She passed on in February. I still think of her. Still miss her.
We were critique partners, writers who appreciated each other’s work. Though we knew each other’s real names, we connected and communicated by pen names, Anna Castle and Amber Foxx. We never met. Our friendship, though we shared other interests and agreed on some major issues, was centered on writing. Sharing your work in progress with another writer takes trust and respect. She critiqued my short story suite, Gifts and Thefts. She followed and appreciated my blog post essays. I was honored to critique Anna’s Francis Bacon mysteries, to become a beta reader when I was already a fan of the first books in the series. I love the characters, the historical depth, the wit, the originality, the settings—I could go on and on. To be able to contribute to her next work in any way, when the work was as good as hers was, meant a lot to me. I miss that partnership.
I also miss the social media interactions, the humorous exchanges, even the updates on the progress of the grass paths in her garden. I believe her fictional characters miss her, too. She told me how the Bacon series would progress, what would happen in future books. Books that will never be written. The real Francis Bacon went through difficult periods in his life which were going to make their way into the series. Perhaps the fictional Francis is spared those challenges, but Tom Clarady will never complete one of his great life goals. Perhaps in the world the characters inhabit, they carry on—and he does. Anna planned that he should.
Elizabethan healer and herbalist Jane Moone must miss her author, too. I had an inkling where the Cunning Woman series was going, and was eager to see its fulfillment. These historical paranormal cozies set in a village where magic is real are as fully researched as the Bacon books. I admit the Moriarty series didn’t hook me, simply because I’m not fond of the Victorian period, but the one story I read was as brilliantly crafted as the rest of her work. Her cozies set in Lost Hat, Texas were her only modern mysteries, and I delighted in those.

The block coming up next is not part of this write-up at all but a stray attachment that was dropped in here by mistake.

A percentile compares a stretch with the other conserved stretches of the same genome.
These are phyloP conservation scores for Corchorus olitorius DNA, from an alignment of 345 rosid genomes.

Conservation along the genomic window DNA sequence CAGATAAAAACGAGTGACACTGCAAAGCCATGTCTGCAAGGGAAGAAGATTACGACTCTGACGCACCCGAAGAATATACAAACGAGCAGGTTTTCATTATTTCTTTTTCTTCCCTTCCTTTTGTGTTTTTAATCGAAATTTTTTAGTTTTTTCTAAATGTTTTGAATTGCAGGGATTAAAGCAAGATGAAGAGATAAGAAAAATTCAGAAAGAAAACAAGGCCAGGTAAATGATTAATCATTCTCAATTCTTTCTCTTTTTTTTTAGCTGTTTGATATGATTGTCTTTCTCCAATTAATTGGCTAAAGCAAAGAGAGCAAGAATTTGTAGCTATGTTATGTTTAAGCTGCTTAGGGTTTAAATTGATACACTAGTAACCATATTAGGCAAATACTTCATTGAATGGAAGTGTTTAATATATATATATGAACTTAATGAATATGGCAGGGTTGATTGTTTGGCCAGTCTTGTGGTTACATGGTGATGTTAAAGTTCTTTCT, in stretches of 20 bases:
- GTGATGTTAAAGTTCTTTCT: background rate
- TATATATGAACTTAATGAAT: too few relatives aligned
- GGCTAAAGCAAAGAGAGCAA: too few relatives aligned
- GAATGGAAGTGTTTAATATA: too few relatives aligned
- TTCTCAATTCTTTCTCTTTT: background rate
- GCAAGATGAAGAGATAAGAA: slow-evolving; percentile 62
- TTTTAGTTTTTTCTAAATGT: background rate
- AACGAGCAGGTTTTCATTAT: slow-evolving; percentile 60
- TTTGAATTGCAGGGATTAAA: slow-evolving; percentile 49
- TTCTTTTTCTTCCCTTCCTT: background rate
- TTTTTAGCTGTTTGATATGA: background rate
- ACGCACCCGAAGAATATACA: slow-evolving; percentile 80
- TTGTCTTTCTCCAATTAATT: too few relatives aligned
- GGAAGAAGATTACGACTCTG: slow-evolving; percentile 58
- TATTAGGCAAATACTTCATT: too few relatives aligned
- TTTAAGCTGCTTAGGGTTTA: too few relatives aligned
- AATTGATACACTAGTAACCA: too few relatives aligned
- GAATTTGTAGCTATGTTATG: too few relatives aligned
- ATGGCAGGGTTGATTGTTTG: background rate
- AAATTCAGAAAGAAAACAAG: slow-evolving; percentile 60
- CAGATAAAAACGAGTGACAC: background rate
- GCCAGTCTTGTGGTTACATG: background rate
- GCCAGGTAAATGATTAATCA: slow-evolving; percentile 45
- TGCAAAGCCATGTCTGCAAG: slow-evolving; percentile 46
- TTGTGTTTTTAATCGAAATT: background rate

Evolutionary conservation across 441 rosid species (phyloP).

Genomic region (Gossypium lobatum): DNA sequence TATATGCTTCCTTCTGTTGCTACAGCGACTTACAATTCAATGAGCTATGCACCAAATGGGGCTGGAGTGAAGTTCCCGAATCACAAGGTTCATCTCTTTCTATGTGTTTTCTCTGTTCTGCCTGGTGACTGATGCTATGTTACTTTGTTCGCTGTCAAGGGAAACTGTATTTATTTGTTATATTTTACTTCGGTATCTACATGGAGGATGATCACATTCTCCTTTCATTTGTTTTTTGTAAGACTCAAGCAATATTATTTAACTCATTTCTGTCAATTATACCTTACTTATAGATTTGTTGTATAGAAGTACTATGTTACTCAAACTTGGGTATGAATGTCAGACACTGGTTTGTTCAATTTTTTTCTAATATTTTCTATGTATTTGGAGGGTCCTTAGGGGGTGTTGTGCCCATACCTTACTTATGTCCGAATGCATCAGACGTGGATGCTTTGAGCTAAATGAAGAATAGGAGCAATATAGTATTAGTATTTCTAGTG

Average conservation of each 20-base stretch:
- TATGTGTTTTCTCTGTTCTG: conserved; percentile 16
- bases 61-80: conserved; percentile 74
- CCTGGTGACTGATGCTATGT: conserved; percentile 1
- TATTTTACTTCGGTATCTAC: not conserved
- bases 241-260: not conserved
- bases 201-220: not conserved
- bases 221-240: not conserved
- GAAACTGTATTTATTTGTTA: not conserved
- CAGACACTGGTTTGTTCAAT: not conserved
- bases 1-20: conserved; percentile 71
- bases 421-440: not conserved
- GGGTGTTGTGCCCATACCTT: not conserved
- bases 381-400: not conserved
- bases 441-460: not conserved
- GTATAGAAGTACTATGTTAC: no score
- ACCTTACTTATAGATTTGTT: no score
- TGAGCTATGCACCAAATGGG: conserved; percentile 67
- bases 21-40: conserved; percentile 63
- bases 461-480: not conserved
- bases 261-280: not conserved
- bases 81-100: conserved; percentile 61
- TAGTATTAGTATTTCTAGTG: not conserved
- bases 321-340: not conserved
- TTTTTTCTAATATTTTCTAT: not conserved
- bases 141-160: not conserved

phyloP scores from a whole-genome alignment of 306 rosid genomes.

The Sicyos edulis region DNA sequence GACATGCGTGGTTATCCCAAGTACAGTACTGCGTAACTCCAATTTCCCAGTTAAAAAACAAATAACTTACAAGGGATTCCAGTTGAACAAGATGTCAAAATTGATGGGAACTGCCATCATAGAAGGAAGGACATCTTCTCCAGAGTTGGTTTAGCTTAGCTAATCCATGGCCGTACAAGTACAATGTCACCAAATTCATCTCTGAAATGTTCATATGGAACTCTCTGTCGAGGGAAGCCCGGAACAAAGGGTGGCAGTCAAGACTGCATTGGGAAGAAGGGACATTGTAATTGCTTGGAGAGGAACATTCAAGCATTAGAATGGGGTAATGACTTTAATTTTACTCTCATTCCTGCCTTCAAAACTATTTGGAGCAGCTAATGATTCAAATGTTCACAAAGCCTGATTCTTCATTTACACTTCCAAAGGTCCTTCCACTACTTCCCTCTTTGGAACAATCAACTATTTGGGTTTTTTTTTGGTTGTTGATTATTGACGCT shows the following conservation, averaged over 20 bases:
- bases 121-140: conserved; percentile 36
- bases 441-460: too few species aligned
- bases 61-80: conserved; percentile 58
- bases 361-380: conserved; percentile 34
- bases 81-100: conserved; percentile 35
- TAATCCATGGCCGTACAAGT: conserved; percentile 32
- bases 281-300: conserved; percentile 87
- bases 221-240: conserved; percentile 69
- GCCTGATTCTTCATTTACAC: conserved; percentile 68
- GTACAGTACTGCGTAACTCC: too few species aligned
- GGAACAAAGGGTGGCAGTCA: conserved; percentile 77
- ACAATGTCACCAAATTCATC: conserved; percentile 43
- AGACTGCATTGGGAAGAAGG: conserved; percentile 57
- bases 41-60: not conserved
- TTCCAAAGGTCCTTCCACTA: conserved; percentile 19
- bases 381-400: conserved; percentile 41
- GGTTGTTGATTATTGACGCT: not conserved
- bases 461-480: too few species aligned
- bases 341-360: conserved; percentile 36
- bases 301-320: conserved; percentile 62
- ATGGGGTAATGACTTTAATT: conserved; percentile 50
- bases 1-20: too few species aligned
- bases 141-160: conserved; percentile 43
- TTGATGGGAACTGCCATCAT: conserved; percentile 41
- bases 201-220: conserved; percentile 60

I may always miss our exchange of creativity as writers. The trust with each other’s words.
This isn’t an anniversary of anything. It’s just something I needed to say, and have needed to say since February. I was prompted by a post on the blog Pleated Stories about friends we meet online and friends we lose.
Note: Alas, Anna’s web site address seems to have been taken over by some strange, rather frantic entity in a language I don’t speak. Her Goodreads page is still there, though. If you have not yet discovered her books, I encourage you to explore. Honor her memory through her characters. They live on.